It has been an adventure producing the podcast through the efforts of the students in the class and the teaching assistants who I have the opportunity to work with. On this podcast I identify some of the lessons that I have learned through the production of the podcast. Brian shares some final study strategies to consider for this and other classes. We also preview the second season for the podcast which will feature commentary by Brian and myslef making links between today's headlines and historical events that influence them. One other note. The theme music for the podcast has been kindly provided by Derek K. Miller who provides music for use by podcasters. The name of the sone is "Cold Cloth" and is played in its entirety at the end fo the podcast. I encourage you to visit his website, http://www.penmachine.com

Please share feedback about the shows through any of the following methods:
1. post a comment to this blog page
2. send an email message to arendale@umn.edu
3. leave an audio comment on our listener feedback line at 206-333-1261

Take care,
David Arendale and the rest of the Then and Now Podcast Team

November 19, 2006

(S1.E5.) Chapter 23, History Between WWI and WWII

Between World War One and Two. Greetings. This week the episode focuses on the time period between World War I and World War II. You can download the episode by clicking on the following link.
Download file If you have iTunes software already installed on your computer, it will automatically turn on the iTunes software and you can listen to the show.

Nationalism, revolution, & dictatorships: Africa, Asian, Latin America 1919-1934. With the destruction of World War I, European hegemony over the world weakened. This weakening sparked social and political disruptions around the world and fed growing nationalism. China stumbled towards the creation of a modern nation-state, but was divided between two views – Nationalists and Communists. While the Nationalists gained the upper hand prior to World War II, the two groups had to work together to fight their common enemies, and the worldwide depression nixed efforts to create an industrialized economy. In Latin America economic weakness and the dependence of many nations upon foreign investments, particularly from the United States, fed growing militant nationalism. Authoritarian governments rose to the power in several nations in an effort to force economic reform. The dismantling of the old Ottoman Empire changed the map of the Middle East as well. A smaller, secularized Turkey was born, as well as the states of Saudi Arabia and Palestine. Throughout Africa and Asia, nationalist movements gained momentum. In India, Gandhi's nonviolent protests helped weaken British control. In other areas of Asia communist-led movements attempted more radical means of throwing off the colonial yoke. In Japan, the path to modernization and acceptance as a world power continued although with increasingly militant tones.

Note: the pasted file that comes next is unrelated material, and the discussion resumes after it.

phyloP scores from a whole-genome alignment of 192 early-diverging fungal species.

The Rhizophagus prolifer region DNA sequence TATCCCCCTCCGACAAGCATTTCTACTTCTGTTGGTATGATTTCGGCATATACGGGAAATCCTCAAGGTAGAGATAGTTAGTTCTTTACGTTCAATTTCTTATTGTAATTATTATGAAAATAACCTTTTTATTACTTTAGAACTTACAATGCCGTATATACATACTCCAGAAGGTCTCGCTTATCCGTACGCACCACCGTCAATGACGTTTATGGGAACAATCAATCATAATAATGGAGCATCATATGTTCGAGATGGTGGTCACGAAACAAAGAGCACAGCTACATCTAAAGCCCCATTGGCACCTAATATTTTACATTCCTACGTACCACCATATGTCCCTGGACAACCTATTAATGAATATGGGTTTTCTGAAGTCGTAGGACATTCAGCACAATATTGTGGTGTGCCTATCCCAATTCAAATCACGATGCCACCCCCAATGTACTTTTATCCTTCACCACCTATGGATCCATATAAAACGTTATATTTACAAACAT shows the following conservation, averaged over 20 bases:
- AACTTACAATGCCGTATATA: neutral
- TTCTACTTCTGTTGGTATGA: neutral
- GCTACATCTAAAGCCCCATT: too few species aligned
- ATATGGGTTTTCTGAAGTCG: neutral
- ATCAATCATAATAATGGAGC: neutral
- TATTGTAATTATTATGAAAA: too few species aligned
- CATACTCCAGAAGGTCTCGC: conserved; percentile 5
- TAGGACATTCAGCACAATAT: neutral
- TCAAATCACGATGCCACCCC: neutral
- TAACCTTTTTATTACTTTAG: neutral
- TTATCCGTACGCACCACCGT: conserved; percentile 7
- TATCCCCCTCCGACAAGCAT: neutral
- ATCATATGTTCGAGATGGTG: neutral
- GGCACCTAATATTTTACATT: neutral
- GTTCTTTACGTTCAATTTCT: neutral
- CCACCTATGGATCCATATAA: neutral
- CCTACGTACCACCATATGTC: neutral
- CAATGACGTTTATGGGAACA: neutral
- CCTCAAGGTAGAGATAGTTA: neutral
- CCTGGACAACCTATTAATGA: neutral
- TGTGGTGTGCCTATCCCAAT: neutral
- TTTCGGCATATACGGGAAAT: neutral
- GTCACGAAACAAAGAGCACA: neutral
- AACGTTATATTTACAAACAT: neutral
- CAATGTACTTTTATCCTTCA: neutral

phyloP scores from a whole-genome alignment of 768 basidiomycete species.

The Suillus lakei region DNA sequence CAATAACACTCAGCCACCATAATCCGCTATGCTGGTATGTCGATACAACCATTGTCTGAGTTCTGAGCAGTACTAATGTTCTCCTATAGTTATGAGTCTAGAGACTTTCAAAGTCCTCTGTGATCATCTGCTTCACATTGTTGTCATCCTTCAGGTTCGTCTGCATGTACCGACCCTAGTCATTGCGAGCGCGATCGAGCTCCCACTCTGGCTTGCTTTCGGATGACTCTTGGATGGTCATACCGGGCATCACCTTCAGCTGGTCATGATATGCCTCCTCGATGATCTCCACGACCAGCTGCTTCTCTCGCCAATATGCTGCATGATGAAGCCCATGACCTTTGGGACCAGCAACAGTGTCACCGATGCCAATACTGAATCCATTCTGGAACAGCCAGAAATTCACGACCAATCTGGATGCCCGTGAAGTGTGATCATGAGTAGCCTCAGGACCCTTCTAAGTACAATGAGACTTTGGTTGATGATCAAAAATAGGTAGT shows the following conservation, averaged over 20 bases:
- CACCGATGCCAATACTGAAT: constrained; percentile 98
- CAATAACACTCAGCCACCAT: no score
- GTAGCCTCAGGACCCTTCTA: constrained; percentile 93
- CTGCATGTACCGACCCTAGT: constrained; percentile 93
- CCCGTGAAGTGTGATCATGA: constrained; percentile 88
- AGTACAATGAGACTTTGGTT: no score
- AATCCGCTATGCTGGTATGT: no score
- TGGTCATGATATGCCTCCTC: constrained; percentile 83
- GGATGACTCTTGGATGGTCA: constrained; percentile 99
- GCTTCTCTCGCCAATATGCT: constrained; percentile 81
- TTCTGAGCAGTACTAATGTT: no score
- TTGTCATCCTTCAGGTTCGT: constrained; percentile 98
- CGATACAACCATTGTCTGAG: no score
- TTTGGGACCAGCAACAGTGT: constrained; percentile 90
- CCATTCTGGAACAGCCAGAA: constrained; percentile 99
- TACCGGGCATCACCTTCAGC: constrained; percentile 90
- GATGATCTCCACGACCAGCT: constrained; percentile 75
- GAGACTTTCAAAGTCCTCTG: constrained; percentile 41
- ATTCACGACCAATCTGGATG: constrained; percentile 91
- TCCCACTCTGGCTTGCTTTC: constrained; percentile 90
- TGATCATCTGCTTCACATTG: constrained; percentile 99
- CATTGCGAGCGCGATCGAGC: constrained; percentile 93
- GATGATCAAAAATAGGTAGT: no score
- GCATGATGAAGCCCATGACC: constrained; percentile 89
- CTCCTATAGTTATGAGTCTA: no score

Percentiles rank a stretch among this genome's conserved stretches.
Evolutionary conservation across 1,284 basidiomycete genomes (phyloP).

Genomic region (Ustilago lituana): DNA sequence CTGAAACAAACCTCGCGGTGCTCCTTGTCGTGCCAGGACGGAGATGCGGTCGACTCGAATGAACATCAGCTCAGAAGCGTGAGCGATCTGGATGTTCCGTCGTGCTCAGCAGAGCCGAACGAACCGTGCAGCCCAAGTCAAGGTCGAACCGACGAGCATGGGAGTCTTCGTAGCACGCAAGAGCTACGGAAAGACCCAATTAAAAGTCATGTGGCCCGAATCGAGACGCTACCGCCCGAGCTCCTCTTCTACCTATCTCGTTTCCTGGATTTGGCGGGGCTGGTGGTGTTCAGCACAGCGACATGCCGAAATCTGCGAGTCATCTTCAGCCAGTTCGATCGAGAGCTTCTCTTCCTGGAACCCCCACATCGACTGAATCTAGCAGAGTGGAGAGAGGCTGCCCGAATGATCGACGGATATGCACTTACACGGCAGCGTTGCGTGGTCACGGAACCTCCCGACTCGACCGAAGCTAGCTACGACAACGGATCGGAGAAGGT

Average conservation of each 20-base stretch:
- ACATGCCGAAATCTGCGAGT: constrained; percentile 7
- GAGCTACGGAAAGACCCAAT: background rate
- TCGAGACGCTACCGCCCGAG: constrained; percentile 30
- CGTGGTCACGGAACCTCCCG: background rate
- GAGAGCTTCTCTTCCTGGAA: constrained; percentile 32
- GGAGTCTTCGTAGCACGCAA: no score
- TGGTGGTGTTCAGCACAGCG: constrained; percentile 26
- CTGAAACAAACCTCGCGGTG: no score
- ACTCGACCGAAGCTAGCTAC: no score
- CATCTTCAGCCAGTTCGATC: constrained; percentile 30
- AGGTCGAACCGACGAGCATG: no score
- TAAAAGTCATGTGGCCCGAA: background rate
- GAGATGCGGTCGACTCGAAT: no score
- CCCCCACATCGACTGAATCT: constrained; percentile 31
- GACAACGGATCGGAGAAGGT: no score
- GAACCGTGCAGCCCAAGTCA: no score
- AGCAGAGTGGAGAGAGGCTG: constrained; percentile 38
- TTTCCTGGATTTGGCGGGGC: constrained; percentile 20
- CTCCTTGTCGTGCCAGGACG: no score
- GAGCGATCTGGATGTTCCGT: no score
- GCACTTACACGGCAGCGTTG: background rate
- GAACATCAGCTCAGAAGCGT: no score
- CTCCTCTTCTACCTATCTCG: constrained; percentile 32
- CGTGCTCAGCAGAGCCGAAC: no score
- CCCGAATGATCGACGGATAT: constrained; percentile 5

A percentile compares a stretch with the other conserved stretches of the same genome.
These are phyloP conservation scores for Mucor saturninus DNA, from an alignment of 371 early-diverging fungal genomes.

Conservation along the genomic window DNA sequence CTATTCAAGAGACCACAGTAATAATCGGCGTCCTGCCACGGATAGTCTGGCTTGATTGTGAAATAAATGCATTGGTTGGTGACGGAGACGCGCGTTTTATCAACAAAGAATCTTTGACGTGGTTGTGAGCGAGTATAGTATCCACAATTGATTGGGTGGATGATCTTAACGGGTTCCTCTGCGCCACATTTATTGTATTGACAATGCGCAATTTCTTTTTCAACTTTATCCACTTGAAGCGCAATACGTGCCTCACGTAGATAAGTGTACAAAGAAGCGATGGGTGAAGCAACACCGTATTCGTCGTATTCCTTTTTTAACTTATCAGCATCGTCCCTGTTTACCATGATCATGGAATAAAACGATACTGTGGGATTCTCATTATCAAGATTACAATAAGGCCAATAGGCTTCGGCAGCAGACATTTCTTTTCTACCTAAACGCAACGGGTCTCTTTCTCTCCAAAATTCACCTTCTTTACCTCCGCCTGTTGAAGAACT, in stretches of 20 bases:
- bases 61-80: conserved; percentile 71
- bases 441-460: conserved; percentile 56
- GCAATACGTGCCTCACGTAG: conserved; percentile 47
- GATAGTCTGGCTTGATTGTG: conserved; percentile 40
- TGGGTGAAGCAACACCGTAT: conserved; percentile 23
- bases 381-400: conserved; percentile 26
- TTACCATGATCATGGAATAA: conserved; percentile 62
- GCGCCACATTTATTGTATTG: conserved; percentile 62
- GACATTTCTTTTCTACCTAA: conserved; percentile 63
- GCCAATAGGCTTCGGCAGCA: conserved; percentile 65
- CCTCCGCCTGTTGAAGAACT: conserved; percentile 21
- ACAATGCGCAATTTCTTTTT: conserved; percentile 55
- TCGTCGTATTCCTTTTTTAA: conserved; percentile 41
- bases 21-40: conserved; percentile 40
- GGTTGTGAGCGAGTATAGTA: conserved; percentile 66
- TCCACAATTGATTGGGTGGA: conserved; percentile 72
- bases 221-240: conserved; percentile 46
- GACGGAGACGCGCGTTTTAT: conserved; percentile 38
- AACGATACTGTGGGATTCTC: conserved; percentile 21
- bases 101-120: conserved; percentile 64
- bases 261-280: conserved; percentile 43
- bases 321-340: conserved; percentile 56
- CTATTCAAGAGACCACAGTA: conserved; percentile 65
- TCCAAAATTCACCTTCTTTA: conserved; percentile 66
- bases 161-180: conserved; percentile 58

Check these sites out if you want to learn more about the topics
To learn more about Mohandas Gandhi, visit http://www.mahatma.org.in
To learn more about Palestine, visit http://www.palestine-net.com/
To view the work of Diego Rivera, visit http://www.diegorivera.com/
This week we have the opportunity to showcase some of our female students through their chapter overviews and selections of great music. This episode's music comes from the musical artist D Minor. Dawn has chosen this episode's music. Following is her comments. " I chose of one of the most talented artists in the podcast. He goes by the name if D Minor. He is an neo soul and R&B artist whom his influences are Donnie Hathaway, Stevie Wonder, and Michael Jackson. The two songs that I heard was cool conversation and could you be part 2. As listening to these songs I felt a conncetion right away because I already love R&B music and just hearing his smooth voice, and it is very soothing. I had a hard time picking a genre because there is just so many that I listen to. I finally just settled on R&B because I thought that you could never go wrong. D Minor has been singing since he was little, so this is like a dream for him. If you want to know more about D Minor and his music, his website is www.D Minor.net. The music is great! and if you listen I will guarantee you will enjoy!" The artist's web page is http://dminor.net

Please share feedback about the shows through any of the following methods:
1. post a comment to this blog page
2. send an email message to arendale@umn.edu
3. leave an audio comment on our listener feedback line at 206-333-1261

Take care,
David Arendale and the rest of the Then and Now Podcast Team

November 8, 2006

(S1.E1.) Then and Now Podcast Overview

Podcast Introduction. Welcome to the first episode in the podcast series. Our weekly pocast focuses on understanding material in an introduction to world history course. Each podcast will feature voices of the course instructor, teaching assistant, technology assistant, and students enrolled in the class. Each episode will feature review of textbook chapters, commentary by students, and music selections by the students. Some episodes will feature one or two songs from an intedpendent music artist. Some episodes will be completely devoted to independent music from a particular country that we are studying in the class. Please join us as we explore world history since 1500.

You can obtain a free subscription to the podcast by subscribing to it through the iTunes service. In the search engine window, type "Then and Now" and then press the "subscribe" botton. That's it. Each show will automiatically be downloaded to your iTunes player on the computer. You can also click on the following link to listen to it through your computer media player, Download file The theme music at the beginning and close of each episode is provided by Derek K. Miller. The selection is "Cold Cloth" and was obtained from his website, http://www.penmachine.com

Please share feedback about the shows through any of the following methods:
1. post a comment to this blog page
2. send an email message to arendale@umn.edu
3. leave an audio comment on our listener feedback line at 206-333-1261

Take care,
David Arendale and the rest of the Then and Now Podcast Team